With life in general, my wife, Karen and I do a lot outside of science. We like to support groups which do good in the world, for example we are part of a foundation that supports people in Haiti, in India, as well as an organization locally in our neighborhood in Colorado that helps people with food, clothing and housing.
In relation to this I have had several inspiring trips to India and to Haiti.
A great story I have which inspired me is spending time in India with a church group we are part of and doing a tour of India. We spent an afternoon with a former student, it was a great trip and in Thiruvananthapuram, we were driving at night, and we’d go down silent roads and all of a suddenly there was a great party! It was at a temple for a festival. Whilst they really know how to party they also take care of their community. It was particularly inspiring seeing society in some of the rural areas near Nallore, where people are in impoverished communities, but really took care of each other. Everything they did was community based, and that was cool to see. This element of community is key.
Another project we support is in Haiti that finds the poorest people and supports them over 18 months with education, business training, hygiene, food and financial support. We’ve met some of the people who are part of this, almost always women from extreme poverty, who are tragically sometimes ostracized by others in the villages in Haiti. They are enrolled, in the program, set up with clean water, school for kids, training, home improvements, and financial support. The change in 18 months is inspiring, as for a modest amount of money they end up successful, independent and often community leaders. It shows a little bit of help can go a long way and the capacity of people to help themselves with just a little bit of support.
Some of us have been blessed, my wife and I coming from modest backgrounds, I was the first kid in my family with a four-year college degree. We like to give back and we raised our kids to be compassionate as well. I feel blessed that I can still participate in community and global projects and continue to educate. For us it’s about doing things personally to try and help others- this is key. To whom much is given, much is expected.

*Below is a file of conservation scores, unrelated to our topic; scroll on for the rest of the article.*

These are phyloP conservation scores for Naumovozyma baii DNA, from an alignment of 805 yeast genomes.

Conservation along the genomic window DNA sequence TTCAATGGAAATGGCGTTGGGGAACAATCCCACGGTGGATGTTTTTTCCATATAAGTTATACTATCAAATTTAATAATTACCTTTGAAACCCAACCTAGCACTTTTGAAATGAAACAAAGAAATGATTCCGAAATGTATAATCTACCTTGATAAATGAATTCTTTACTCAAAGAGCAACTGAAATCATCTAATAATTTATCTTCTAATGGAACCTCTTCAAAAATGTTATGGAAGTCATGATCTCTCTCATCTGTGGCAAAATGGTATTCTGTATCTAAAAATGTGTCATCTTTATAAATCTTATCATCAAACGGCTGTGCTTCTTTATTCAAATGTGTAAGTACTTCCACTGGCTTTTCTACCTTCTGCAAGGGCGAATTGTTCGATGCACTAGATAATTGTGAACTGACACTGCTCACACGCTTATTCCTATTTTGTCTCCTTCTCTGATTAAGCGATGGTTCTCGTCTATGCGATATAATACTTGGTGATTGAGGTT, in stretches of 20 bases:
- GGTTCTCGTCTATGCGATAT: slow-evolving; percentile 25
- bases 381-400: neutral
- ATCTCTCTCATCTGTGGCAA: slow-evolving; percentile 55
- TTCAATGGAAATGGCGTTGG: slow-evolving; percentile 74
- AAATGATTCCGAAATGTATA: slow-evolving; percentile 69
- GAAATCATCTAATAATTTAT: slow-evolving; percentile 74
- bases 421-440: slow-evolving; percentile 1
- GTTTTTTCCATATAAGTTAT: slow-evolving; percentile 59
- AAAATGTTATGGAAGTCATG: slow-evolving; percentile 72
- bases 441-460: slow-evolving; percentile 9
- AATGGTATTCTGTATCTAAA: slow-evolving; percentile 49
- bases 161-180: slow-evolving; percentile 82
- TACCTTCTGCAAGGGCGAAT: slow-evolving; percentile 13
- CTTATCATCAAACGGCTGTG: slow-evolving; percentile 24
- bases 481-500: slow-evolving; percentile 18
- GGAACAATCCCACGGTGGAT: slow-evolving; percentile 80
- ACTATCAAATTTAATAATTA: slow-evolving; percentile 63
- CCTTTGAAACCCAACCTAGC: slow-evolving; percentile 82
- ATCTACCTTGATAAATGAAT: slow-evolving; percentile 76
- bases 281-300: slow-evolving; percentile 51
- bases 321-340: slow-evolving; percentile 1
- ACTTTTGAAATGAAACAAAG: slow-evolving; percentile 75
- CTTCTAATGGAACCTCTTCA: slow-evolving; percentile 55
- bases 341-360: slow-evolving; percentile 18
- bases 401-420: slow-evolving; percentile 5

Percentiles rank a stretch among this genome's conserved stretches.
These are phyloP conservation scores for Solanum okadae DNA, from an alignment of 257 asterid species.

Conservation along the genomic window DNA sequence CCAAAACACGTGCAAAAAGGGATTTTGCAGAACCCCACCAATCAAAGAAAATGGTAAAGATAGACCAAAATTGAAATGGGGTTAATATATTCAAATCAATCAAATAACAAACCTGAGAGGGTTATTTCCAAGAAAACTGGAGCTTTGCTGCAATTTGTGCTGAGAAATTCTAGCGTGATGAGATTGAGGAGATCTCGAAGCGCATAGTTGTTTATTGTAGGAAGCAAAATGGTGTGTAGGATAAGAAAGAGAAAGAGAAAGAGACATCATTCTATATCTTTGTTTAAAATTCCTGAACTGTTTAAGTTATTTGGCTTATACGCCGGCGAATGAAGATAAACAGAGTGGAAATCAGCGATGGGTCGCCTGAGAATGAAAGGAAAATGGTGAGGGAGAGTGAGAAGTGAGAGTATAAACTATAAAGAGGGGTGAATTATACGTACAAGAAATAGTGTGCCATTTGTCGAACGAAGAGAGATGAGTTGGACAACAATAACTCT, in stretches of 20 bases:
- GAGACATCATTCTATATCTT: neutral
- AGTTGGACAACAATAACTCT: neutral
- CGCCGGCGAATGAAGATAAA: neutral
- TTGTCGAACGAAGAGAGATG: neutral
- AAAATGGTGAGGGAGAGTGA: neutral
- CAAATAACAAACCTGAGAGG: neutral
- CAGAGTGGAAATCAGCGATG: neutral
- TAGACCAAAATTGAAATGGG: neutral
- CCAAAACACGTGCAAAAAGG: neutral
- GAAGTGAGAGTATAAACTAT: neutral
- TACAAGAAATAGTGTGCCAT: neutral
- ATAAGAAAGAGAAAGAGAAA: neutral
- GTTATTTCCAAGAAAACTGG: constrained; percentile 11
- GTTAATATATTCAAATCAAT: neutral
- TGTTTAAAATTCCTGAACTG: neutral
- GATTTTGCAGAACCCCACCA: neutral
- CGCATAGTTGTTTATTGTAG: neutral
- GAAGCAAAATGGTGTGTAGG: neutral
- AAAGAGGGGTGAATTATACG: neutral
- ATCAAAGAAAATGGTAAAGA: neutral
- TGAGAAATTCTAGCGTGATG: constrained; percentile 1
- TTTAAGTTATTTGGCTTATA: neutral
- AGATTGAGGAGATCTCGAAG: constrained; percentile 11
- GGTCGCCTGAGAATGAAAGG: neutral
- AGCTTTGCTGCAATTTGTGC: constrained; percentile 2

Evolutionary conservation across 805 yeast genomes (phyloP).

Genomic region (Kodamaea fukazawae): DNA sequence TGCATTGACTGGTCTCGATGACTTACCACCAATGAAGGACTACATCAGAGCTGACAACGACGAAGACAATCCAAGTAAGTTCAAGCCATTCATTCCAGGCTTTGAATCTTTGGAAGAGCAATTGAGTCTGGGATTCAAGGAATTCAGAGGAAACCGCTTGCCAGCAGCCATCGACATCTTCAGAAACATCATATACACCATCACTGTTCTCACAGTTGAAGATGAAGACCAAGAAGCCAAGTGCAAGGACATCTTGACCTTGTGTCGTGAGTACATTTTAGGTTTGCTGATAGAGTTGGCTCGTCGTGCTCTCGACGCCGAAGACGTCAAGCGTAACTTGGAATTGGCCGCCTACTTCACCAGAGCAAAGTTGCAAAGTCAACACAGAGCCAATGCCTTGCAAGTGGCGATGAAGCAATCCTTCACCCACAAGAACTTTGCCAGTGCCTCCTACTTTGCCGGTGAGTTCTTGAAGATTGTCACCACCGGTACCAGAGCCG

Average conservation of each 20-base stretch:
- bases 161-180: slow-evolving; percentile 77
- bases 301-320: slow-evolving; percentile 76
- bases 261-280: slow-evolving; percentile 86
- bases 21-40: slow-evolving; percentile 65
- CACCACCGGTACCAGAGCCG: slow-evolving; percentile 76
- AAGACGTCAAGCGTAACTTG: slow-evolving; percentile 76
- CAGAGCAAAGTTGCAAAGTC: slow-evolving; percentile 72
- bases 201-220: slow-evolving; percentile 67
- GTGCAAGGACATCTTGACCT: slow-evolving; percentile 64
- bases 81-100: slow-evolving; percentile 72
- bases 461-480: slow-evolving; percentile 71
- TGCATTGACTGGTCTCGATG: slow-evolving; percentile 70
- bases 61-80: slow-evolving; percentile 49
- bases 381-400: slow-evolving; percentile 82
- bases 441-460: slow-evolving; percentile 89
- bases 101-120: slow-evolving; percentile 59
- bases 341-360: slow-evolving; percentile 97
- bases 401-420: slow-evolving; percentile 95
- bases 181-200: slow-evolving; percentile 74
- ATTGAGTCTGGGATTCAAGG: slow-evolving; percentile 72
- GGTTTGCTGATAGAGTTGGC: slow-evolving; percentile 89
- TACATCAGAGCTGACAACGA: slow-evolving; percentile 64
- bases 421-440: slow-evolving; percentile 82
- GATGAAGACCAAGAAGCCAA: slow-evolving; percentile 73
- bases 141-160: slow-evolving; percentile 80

SD: That’s very inspiring for us too. What would you say inspired you to be on the board with Bionter?
JC: I really like the people there, Tobias and Hanns-Christian spoke to me and I have a personal philosophy of supporting this field as I think it is really important to have a company continuously improving the light obscuration field and its instruments. I wanted to help friends and the field if I could.
SD: We are glad to have you and love to continuously improve! On a more personal level I imagine you enjoy reading? What books are on your nightstand?
JC: I do enjoy reading and I’ve recently been reading a series by Bernard Cornwell- I love almost everything that he has written. He has a series about a soldier in the Napoleonic era- and I really enjoy his medieval history novels. I was re-reading Dickens, I probably re-read almost all the novels by Dickens. The next on my list is some novels by Steven King.
SD: Sounds like you are a big fan of reading especially Dickens, what is your favourite novel by Charles Dickens?
JC: Difficult question, but I would say my favourite is probably David Copperfield- the Pickwick Papers is great too.